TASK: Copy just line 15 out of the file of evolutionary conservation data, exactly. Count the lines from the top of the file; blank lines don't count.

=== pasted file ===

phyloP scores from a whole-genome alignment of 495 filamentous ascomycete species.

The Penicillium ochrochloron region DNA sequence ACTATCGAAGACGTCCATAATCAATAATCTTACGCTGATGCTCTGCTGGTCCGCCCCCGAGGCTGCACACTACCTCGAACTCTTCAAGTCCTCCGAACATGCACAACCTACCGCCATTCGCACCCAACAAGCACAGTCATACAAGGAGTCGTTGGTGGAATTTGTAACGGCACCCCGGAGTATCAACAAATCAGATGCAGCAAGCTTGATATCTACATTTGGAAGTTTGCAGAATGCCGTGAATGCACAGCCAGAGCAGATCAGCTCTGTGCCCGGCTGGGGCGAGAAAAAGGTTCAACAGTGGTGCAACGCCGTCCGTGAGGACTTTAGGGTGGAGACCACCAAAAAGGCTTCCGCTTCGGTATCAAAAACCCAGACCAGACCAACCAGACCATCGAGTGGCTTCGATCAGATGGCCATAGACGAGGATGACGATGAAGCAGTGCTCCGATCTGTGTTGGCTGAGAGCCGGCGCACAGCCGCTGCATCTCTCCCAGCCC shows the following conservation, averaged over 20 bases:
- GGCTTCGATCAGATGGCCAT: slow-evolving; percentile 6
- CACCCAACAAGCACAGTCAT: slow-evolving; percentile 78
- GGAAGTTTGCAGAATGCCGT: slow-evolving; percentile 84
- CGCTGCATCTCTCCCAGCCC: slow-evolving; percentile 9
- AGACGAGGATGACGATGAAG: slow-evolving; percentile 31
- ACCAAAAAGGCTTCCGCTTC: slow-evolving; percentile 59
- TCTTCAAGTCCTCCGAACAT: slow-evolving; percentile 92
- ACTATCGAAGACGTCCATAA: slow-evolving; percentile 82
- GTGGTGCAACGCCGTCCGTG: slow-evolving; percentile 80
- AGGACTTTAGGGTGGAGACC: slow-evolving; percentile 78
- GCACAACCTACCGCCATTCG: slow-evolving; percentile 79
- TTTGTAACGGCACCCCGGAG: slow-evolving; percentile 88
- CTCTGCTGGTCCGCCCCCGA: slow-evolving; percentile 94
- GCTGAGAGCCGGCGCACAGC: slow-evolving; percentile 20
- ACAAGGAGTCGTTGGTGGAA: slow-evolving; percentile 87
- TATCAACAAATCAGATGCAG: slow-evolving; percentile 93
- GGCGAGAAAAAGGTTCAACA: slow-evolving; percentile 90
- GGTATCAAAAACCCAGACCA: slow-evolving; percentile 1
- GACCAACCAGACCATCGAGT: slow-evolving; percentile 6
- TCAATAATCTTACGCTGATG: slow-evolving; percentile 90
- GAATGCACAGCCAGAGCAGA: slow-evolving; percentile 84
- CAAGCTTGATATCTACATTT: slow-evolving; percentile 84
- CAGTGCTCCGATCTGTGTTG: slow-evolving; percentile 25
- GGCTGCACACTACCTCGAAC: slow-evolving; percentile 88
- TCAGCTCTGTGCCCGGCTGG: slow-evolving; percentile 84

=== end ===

- CTCTGCTGGTCCGCCCCCGA: slow-evolving; percentile 94